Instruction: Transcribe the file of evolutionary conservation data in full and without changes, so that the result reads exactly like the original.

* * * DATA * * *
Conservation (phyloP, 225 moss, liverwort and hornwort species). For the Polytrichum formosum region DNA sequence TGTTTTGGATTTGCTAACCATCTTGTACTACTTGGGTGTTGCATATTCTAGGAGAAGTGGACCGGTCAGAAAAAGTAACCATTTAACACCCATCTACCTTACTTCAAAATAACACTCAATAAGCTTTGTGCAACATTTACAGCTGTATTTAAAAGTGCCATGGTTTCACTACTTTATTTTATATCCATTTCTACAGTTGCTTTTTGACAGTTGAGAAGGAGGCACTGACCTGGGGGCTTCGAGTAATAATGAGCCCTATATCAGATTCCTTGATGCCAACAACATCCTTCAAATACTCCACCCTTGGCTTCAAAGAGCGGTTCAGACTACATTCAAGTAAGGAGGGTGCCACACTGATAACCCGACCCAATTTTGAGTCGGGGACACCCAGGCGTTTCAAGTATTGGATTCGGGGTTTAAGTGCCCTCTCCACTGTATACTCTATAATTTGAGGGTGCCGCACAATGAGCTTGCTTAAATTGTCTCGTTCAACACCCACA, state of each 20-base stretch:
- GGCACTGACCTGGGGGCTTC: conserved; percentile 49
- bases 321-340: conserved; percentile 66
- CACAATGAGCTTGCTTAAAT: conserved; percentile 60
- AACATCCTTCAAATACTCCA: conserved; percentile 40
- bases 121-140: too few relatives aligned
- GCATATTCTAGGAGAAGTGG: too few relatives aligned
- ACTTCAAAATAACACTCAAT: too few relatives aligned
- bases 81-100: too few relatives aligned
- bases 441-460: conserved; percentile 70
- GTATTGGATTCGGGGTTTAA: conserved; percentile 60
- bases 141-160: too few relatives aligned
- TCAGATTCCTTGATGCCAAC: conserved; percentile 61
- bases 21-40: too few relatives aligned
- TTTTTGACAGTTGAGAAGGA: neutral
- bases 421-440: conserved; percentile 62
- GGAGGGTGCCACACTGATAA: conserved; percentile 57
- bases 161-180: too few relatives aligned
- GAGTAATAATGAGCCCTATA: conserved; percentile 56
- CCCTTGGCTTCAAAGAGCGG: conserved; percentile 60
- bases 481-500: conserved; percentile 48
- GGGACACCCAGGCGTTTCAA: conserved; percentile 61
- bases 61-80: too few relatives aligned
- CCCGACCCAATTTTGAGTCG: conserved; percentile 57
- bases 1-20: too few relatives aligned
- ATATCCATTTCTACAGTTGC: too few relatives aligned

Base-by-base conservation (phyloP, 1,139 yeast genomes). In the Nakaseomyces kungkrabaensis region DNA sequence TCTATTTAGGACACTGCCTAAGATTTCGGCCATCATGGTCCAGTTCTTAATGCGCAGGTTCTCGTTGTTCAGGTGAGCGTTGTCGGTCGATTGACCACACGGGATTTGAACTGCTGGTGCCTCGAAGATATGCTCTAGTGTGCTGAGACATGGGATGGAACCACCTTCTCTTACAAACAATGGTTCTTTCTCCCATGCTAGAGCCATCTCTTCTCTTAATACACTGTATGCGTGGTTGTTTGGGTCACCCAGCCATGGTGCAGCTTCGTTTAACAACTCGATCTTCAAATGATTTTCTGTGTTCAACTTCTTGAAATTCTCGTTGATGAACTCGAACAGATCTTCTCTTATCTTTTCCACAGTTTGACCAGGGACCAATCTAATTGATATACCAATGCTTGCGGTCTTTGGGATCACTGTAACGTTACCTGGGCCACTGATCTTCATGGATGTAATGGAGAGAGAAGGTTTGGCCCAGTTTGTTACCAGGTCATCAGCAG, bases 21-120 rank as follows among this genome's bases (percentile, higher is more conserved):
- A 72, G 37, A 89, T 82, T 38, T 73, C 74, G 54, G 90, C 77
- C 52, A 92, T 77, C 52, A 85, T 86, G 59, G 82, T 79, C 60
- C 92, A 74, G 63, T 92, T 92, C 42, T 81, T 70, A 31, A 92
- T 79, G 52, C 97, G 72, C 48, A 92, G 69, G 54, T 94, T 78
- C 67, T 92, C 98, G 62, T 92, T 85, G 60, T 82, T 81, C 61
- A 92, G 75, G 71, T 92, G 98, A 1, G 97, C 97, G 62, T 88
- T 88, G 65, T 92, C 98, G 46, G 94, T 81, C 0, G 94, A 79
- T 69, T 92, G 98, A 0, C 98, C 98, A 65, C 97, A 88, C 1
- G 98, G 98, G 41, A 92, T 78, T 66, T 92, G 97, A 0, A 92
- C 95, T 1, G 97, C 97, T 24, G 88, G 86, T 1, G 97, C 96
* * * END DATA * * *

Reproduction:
Conservation (phyloP, 225 moss, liverwort and hornwort species). For the Polytrichum formosum region DNA sequence TGTTTTGGATTTGCTAACCATCTTGTACTACTTGGGTGTTGCATATTCTAGGAGAAGTGGACCGGTCAGAAAAAGTAACCATTTAACACCCATCTACCTTACTTCAAAATAACACTCAATAAGCTTTGTGCAACATTTACAGCTGTATTTAAAAGTGCCATGGTTTCACTACTTTATTTTATATCCATTTCTACAGTTGCTTTTTGACAGTTGAGAAGGAGGCACTGACCTGGGGGCTTCGAGTAATAATGAGCCCTATATCAGATTCCTTGATGCCAACAACATCCTTCAAATACTCCACCCTTGGCTTCAAAGAGCGGTTCAGACTACATTCAAGTAAGGAGGGTGCCACACTGATAACCCGACCCAATTTTGAGTCGGGGACACCCAGGCGTTTCAAGTATTGGATTCGGGGTTTAAGTGCCCTCTCCACTGTATACTCTATAATTTGAGGGTGCCGCACAATGAGCTTGCTTAAATTGTCTCGTTCAACACCCACA, state of each 20-base stretch:
- GGCACTGACCTGGGGGCTTC: conserved; percentile 49
- bases 321-340: conserved; percentile 66
- CACAATGAGCTTGCTTAAAT: conserved; percentile 60
- AACATCCTTCAAATACTCCA: conserved; percentile 40
- bases 121-140: too few relatives aligned
- GCATATTCTAGGAGAAGTGG: too few relatives aligned
- ACTTCAAAATAACACTCAAT: too few relatives aligned
- bases 81-100: too few relatives aligned
- bases 441-460: conserved; percentile 70
- GTATTGGATTCGGGGTTTAA: conserved; percentile 60
- bases 141-160: too few relatives aligned
- TCAGATTCCTTGATGCCAAC: conserved; percentile 61
- bases 21-40: too few relatives aligned
- TTTTTGACAGTTGAGAAGGA: neutral
- bases 421-440: conserved; percentile 62
- GGAGGGTGCCACACTGATAA: conserved; percentile 57
- bases 161-180: too few relatives aligned
- GAGTAATAATGAGCCCTATA: conserved; percentile 56
- CCCTTGGCTTCAAAGAGCGG: conserved; percentile 60
- bases 481-500: conserved; percentile 48
- GGGACACCCAGGCGTTTCAA: conserved; percentile 61
- bases 61-80: too few relatives aligned
- CCCGACCCAATTTTGAGTCG: conserved; percentile 57
- bases 1-20: too few relatives aligned
- ATATCCATTTCTACAGTTGC: too few relatives aligned

Base-by-base conservation (phyloP, 1,139 yeast genomes). In the Nakaseomyces kungkrabaensis region DNA sequence TCTATTTAGGACACTGCCTAAGATTTCGGCCATCATGGTCCAGTTCTTAATGCGCAGGTTCTCGTTGTTCAGGTGAGCGTTGTCGGTCGATTGACCACACGGGATTTGAACTGCTGGTGCCTCGAAGATATGCTCTAGTGTGCTGAGACATGGGATGGAACCACCTTCTCTTACAAACAATGGTTCTTTCTCCCATGCTAGAGCCATCTCTTCTCTTAATACACTGTATGCGTGGTTGTTTGGGTCACCCAGCCATGGTGCAGCTTCGTTTAACAACTCGATCTTCAAATGATTTTCTGTGTTCAACTTCTTGAAATTCTCGTTGATGAACTCGAACAGATCTTCTCTTATCTTTTCCACAGTTTGACCAGGGACCAATCTAATTGATATACCAATGCTTGCGGTCTTTGGGATCACTGTAACGTTACCTGGGCCACTGATCTTCATGGATGTAATGGAGAGAGAAGGTTTGGCCCAGTTTGTTACCAGGTCATCAGCAG, bases 21-120 rank as follows among this genome's bases (percentile, higher is more conserved):
- A 72, G 37, A 89, T 82, T 38, T 73, C 74, G 54, G 90, C 77
- C 52, A 92, T 77, C 52, A 85, T 86, G 59, G 82, T 79, C 60
- C 92, A 74, G 63, T 92, T 92, C 42, T 81, T 70, A 31, A 92
- T 79, G 52, C 97, G 72, C 48, A 92, G 69, G 54, T 94, T 78
- C 67, T 92, C 98, G 62, T 92, T 85, G 60, T 82, T 81, C 61
- A 92, G 75, G 71, T 92, G 98, A 1, G 97, C 97, G 62, T 88
- T 88, G 65, T 92, C 98, G 46, G 94, T 81, C 0, G 94, A 79
- T 69, T 92, G 98, A 0, C 98, C 98, A 65, C 97, A 88, C 1
- G 98, G 98, G 41, A 92, T 78, T 66, T 92, G 97, A 0, A 92
- C 95, T 1, G 97, C 97, T 24, G 88, G 86, T 1, G 97, C 96